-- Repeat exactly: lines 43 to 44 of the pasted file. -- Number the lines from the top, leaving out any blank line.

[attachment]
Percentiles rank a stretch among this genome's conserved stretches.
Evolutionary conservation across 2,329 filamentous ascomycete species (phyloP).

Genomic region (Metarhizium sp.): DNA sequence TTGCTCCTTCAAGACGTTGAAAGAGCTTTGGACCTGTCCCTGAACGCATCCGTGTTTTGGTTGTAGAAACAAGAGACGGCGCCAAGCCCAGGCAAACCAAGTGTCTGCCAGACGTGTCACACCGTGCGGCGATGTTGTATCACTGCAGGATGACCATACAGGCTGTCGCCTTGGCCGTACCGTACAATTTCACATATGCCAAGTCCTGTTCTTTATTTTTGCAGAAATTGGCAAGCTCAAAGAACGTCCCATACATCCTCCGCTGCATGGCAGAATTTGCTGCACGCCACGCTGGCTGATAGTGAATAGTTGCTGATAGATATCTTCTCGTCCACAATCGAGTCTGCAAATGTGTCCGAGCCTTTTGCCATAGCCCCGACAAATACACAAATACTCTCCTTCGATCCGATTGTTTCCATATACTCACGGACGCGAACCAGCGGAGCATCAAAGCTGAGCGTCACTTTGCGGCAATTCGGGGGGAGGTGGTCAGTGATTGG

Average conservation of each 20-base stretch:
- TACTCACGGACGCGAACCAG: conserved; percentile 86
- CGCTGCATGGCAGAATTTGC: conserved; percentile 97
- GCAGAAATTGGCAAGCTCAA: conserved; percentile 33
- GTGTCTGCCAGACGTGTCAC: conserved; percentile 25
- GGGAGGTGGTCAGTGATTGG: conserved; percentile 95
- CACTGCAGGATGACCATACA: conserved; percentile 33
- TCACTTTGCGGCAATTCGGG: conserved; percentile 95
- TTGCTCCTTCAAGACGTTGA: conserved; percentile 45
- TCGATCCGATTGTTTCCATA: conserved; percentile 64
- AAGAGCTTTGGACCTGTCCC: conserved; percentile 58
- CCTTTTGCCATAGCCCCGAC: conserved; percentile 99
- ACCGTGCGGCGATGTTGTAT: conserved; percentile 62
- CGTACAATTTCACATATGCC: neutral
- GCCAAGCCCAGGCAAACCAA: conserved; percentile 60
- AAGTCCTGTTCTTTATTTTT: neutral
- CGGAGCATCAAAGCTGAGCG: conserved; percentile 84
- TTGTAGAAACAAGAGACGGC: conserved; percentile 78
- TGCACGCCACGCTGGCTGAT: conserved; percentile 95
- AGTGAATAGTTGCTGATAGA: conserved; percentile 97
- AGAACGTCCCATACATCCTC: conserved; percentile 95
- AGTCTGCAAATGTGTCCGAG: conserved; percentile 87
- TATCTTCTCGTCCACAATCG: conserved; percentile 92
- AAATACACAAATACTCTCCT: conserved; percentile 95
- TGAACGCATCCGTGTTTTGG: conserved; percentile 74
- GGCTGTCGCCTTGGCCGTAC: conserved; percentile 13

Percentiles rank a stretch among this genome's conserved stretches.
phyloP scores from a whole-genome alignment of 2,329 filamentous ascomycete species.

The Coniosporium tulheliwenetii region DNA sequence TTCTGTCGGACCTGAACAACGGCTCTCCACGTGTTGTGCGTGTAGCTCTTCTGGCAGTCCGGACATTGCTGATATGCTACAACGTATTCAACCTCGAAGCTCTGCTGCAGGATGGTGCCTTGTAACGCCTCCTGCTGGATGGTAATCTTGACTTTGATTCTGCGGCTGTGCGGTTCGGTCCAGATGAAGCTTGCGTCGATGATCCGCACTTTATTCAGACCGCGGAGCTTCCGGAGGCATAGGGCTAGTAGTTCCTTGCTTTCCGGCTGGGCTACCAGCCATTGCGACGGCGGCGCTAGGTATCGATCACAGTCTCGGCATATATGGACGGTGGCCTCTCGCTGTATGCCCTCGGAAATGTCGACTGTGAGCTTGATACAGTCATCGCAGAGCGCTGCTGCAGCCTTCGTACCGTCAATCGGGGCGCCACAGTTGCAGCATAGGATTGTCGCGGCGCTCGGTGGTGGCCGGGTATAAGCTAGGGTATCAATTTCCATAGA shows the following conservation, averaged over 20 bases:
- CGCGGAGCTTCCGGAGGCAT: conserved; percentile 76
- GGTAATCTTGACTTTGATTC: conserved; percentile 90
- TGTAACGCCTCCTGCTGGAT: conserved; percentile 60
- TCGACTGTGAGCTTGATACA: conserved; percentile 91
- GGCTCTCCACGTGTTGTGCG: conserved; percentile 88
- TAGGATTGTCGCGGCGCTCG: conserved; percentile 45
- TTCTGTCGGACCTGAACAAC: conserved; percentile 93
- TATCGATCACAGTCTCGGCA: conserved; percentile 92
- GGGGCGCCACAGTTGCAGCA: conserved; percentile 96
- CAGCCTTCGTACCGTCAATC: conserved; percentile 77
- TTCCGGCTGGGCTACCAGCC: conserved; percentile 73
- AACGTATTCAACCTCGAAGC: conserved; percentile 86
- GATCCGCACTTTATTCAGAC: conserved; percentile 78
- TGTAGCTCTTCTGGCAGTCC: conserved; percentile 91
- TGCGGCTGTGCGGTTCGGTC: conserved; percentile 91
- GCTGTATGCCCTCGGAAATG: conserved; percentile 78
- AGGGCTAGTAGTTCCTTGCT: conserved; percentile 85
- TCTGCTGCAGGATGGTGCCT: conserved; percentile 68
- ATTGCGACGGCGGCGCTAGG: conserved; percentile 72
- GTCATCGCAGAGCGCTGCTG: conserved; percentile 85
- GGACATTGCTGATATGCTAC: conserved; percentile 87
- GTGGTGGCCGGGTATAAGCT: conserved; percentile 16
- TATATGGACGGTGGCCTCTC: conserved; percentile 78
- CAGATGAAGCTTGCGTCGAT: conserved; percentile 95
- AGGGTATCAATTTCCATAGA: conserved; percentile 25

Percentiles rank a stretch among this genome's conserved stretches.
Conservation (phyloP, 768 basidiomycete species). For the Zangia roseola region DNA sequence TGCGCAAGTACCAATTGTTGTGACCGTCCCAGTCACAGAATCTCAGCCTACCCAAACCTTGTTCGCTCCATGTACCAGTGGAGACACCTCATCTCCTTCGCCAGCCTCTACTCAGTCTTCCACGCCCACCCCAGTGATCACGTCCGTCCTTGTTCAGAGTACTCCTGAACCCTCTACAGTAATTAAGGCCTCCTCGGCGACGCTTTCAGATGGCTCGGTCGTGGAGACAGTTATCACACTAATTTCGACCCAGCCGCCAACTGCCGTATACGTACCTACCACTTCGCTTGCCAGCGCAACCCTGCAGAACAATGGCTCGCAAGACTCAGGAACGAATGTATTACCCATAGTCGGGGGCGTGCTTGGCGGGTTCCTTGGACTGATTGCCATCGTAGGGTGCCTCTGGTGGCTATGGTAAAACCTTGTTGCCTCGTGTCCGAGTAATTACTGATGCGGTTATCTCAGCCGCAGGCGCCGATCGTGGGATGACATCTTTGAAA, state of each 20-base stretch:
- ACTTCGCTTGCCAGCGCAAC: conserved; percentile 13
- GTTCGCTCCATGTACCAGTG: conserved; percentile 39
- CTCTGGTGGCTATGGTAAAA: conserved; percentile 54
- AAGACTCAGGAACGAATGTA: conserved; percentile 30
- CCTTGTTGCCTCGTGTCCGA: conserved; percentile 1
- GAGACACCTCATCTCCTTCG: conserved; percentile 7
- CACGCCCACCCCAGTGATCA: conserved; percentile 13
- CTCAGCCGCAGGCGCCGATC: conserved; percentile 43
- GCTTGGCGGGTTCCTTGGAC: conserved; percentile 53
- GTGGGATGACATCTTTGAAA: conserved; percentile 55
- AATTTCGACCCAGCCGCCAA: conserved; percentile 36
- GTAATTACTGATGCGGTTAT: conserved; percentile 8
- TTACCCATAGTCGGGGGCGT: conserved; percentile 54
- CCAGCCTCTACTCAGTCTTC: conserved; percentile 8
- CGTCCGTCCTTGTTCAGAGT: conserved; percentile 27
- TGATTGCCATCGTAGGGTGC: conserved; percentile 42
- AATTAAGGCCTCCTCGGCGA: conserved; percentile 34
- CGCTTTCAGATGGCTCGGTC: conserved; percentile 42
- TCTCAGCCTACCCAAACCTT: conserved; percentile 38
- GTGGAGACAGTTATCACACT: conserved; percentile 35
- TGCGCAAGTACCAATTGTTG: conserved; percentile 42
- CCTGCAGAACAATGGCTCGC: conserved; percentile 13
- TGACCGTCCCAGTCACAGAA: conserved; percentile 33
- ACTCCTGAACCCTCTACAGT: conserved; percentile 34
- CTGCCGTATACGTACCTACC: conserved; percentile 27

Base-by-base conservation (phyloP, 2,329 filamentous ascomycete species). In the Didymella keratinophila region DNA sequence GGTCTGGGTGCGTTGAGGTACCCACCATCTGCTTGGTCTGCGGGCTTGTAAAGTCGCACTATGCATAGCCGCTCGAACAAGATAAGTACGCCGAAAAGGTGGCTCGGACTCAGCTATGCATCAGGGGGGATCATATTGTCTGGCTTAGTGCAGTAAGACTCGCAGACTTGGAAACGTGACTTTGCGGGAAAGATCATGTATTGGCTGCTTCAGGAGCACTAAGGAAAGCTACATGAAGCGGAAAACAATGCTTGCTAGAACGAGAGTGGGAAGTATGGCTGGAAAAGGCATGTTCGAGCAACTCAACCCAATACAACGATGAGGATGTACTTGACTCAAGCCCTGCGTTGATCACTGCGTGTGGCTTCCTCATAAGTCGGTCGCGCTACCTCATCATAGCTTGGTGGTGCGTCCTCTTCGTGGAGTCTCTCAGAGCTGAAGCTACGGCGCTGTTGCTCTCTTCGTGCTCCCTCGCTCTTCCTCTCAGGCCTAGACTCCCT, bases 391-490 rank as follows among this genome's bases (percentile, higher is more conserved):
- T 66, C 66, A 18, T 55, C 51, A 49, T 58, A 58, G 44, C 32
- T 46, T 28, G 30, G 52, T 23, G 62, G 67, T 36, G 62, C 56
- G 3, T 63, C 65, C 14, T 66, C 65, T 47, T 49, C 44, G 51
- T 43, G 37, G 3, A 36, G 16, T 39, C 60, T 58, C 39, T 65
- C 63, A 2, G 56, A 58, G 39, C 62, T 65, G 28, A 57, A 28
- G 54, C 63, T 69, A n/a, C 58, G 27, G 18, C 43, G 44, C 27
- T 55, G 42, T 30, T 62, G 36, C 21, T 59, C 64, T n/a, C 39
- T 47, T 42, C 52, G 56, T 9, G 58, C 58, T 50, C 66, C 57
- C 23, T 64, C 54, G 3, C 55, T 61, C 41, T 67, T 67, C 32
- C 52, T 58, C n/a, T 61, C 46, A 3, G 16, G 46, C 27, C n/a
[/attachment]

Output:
- TTCCGGCTGGGCTACCAGCC: conserved; percentile 73
- AACGTATTCAACCTCGAAGC: conserved; percentile 86